Court rules lender can claim insurance on fire-damaged home after reverse mortgage foreclosure

The “loss before foreclosure rule” applies to reverse mortgage loans, according to the ruling of a Maryland court

After a home secured by a reverse mortgage was damaged in a fire that resulted in the death of the borrower and one of their adult children, the lender is eligible to receive insurance proceeds from the damage, even after the home’s sale proceeds were applied to the mortgage balance. This is despite the nonrecourse feature of a Home Equity Conversion Mortgage (HECM) loan, according to a ruling in the Appellate Court of Maryland.

Reverse mortgage borrower William Pyle took out his loan in early 2013 from Urban Financial, the predecessor entity of Finance of America Reverse (FAR). FAR retained Celink as the subservicer of the loan, which would be the entity to foreclose on the property if the arrangement called for it.

On October 17, 2016, Pyle, 73 and his son Christopher, 44, were killed in a fire that damaged the secured home. Upon Pyle’s death, his reverse mortgage became due and payable and Celink foreclosed, with the company buying the home at its foreclosure option for “substantially less than the balance due on the loan,” according to court documents reviewed by RMD.

At that point, Celink and Pyle’s estate disputed how much of the proceeds from the home’s fire insurance policy should be divided between the estate itself and Celink. Under normal circumstances, a home worth less than the mortgage balance at the end of the transaction would not make the homeowner liable for the difference — that difference is typically made up by Federal Housing Administration (FHA) insurance on a HECM transaction.

However, since a fire damaged the home, Celink contended that it was entitled to access some of the fire insurance policy’s proceeds in order to be made whole.

“Celink asserts that it is entitled to the difference between what it paid at auction and the total amount due on the loan. Celink concedes that the Estate is entitled to the balance of the policy proceeds,” the court’s decision said. “The Estate contends that all of the proceeds are payable to it.”

An initial ruling in the Circuit Court for Cecil County ruled that the insurance proceeds were the property of the estate, but Celink appealed the decision on two grounds: the initial ruling’s decision that the foreclosure sale extinguished the debt was an error; and that the court’s decision to “disregard the contractual assignment of insurance proceeds to Celink” was also made in error.

While the second contention by Celink was disregarded in the final decision of the appellate court, the first one was sufficient enough for the court to decide in Celink’s favor.

“We sympathize with Mr. Pyle’s survivors,” the decision said. “However […] the circuit court erred when it concluded that Celink’s claim to a portion of the insurance proceeds were extinguished by the foreclosure sale. We will reverse the judgment of the circuit court and remand this case for entry of a judgment consistent with this opinion.”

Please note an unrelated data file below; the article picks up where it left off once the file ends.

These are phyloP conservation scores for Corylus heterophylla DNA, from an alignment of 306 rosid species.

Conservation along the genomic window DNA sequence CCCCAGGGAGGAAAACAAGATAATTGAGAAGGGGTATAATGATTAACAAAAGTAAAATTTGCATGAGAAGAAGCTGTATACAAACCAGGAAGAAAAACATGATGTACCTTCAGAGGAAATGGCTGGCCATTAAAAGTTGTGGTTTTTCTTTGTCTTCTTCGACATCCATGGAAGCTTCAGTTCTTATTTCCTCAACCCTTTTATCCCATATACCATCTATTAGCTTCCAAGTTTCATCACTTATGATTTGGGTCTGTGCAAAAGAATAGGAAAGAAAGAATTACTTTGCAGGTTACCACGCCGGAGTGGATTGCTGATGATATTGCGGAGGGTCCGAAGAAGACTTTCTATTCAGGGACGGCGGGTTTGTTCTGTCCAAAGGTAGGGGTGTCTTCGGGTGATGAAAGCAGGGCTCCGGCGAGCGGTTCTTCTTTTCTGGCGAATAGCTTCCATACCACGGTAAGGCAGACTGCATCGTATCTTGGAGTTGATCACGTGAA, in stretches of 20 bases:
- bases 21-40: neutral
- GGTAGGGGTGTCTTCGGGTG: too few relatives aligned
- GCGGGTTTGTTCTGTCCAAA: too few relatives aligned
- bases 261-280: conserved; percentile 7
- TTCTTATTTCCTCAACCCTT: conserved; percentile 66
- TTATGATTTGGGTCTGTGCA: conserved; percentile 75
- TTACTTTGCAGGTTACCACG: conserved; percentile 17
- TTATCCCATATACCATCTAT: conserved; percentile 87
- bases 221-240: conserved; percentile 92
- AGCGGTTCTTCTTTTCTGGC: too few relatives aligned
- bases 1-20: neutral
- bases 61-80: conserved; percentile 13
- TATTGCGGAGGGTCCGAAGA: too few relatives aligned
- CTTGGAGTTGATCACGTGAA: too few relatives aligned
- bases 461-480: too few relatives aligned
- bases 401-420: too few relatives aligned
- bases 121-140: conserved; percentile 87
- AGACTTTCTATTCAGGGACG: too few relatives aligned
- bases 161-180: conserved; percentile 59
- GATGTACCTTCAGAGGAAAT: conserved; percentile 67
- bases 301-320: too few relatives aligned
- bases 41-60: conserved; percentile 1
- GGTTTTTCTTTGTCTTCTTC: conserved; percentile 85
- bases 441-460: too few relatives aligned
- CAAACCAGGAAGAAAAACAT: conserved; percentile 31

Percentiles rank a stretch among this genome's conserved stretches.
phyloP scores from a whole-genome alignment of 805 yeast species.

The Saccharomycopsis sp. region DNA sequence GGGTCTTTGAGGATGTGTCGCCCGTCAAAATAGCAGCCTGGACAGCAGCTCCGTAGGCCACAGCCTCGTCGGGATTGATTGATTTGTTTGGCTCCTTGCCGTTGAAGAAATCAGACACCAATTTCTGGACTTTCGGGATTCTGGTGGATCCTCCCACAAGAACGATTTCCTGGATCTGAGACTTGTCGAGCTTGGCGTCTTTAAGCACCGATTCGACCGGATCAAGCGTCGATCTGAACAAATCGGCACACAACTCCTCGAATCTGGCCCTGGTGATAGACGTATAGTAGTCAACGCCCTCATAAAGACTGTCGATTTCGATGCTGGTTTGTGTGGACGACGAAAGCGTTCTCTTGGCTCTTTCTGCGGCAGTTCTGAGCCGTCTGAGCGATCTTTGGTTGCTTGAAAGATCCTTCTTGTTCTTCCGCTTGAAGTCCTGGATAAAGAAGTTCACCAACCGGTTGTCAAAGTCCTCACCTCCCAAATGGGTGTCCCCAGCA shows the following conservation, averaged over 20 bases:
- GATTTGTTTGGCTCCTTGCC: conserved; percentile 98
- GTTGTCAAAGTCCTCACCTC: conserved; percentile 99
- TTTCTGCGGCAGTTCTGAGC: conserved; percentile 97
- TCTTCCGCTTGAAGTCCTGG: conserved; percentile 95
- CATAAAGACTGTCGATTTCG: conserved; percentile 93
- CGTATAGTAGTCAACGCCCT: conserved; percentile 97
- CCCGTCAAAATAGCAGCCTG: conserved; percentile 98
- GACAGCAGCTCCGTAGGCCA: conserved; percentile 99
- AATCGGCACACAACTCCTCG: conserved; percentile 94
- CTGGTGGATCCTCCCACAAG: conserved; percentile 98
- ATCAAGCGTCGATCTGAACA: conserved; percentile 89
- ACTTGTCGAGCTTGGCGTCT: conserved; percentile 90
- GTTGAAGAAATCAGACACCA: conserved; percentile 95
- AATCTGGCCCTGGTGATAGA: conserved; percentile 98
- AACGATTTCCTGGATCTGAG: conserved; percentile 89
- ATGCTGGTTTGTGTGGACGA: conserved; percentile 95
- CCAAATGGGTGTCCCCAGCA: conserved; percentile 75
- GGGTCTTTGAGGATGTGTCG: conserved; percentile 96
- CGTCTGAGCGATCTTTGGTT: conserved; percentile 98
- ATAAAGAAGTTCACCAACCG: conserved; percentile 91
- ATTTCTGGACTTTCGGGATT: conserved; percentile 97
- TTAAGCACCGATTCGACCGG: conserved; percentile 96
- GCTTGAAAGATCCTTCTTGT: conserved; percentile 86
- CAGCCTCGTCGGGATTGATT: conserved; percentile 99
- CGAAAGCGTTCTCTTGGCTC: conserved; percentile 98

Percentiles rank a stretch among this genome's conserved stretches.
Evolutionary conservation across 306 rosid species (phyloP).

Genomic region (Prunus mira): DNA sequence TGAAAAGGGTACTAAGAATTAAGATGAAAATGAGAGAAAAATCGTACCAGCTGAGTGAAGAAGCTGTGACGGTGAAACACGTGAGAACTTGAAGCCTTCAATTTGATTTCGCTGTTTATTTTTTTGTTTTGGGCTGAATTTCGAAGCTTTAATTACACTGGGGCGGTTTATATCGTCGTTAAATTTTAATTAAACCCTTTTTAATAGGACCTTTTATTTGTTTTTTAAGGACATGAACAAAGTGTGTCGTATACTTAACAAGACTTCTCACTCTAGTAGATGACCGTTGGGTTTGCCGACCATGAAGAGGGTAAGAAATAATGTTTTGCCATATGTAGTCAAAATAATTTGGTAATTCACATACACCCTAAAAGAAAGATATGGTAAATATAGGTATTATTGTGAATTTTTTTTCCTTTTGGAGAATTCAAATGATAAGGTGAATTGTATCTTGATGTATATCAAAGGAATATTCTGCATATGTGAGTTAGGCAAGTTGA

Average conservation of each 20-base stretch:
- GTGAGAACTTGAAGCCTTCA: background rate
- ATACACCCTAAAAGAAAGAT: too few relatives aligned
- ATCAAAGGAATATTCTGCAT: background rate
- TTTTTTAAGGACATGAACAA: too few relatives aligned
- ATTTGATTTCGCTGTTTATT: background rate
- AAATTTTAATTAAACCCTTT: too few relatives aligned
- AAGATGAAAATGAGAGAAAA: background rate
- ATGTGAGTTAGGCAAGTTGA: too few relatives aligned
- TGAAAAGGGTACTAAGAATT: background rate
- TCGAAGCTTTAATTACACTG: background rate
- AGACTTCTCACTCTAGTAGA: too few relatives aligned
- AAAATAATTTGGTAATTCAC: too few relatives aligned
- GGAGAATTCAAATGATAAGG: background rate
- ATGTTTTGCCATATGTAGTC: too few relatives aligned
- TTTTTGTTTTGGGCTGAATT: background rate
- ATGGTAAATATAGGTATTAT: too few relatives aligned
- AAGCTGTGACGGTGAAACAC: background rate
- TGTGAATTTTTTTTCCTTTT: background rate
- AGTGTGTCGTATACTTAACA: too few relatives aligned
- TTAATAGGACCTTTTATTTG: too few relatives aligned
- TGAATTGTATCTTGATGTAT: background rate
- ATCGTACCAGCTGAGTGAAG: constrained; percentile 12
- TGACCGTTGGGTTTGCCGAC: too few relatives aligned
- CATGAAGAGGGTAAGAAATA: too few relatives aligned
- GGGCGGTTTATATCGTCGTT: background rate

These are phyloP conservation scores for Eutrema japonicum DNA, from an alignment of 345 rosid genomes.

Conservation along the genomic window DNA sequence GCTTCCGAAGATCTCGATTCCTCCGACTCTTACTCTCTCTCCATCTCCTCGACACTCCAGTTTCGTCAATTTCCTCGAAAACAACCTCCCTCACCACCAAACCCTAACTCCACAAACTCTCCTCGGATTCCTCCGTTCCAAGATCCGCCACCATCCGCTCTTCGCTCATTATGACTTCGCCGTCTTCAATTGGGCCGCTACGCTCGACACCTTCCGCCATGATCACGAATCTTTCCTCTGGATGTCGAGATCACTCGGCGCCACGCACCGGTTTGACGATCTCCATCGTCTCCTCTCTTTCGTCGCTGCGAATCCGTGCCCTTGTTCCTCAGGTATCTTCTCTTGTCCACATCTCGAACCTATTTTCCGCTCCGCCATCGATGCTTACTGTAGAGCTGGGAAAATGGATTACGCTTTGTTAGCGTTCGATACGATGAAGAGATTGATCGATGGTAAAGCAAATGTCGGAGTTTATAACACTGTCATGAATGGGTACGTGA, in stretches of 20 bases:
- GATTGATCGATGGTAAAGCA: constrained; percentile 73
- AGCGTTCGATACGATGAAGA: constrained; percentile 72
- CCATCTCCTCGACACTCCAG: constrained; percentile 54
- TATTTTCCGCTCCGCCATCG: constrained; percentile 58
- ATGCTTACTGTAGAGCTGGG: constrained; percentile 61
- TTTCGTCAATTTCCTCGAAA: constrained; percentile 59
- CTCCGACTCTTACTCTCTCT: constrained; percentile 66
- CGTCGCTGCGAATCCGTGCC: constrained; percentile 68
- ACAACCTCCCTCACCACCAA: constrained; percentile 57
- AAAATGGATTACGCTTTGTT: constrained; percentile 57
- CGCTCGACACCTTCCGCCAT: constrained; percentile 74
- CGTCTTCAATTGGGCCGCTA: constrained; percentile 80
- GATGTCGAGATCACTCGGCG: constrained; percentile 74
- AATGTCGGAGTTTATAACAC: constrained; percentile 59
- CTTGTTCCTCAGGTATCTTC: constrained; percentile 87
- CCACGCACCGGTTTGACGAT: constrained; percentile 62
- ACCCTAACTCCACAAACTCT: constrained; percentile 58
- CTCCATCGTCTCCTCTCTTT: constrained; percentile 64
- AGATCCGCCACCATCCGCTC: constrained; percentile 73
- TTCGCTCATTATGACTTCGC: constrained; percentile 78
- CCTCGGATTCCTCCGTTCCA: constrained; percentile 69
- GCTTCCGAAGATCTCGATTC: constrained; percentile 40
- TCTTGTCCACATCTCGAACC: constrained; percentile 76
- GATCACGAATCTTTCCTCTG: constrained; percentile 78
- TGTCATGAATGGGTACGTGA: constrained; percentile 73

The reverse mortgage loan required Pyle to maintain homeowners and accident insurance on the property, in addition to keeping the home in good repair as is typical of all HECM loans.

“[That requirement] provides that if there is a loss, and restoration or repair of the property is not ‘economically feasible,’ the policy proceeds are to be applied to the balance due on the note, with any excess to be paid ‘to the entity legally entitled thereto,’” the decision explained.

At auction, Celink purchased the property for $175,000, which was “$208,108.25 less than the balance due on the loan and the costs of sale.” After the sale, the insurer issued a check jointly to the estate and Celink for $287,531.47, and the estate sought a ruling entitling it to the full proceeds amount. Celink contended that it was owed the difference between the home’s sale price and the loan balance.

“[T]he circuit court concluded that Celink’s foreclosure of the property eliminated any indebtedness and therefore any claim to the insurance proceeds,” the decision said. “The court was incorrect. Maryland law is clear that, as a general rule, if the proceeds of a foreclosure sale are not adequate to discharge the debt, the lender may attempt to recover the balance due from the borrower.”

While the court cites several previous cases in its reasoning for the final decision, it also said that neither it nor Celink have found any precedent cases like this that involved reverse mortgages and deeds of trust.

“Nonetheless, application of the loss before foreclosure rule makes sense in this case,” the court said. “Mr. Pyle’s residence, together with the fire insurance policy that he was required to maintain to protect the lender’s interests, was the security for the repayment of the loan.”

Despite the fact that this case involves a reverse mortgage, the court saw “no reason why the legal principles that were first articulated by the Supreme Court of Maryland nearly two centuries ago to protect a lender’s interests when the collateral is damaged by fire should not apply in this case.”

When reached, representatives of Celink declined to comment for this story.

Leave a Reply

Your email address will not be published. Required fields are marked *

Most Popular Articles

3d rendering of a row of luxury townhouses along a street

Log In

Forgot Password?

Don't have an account? Please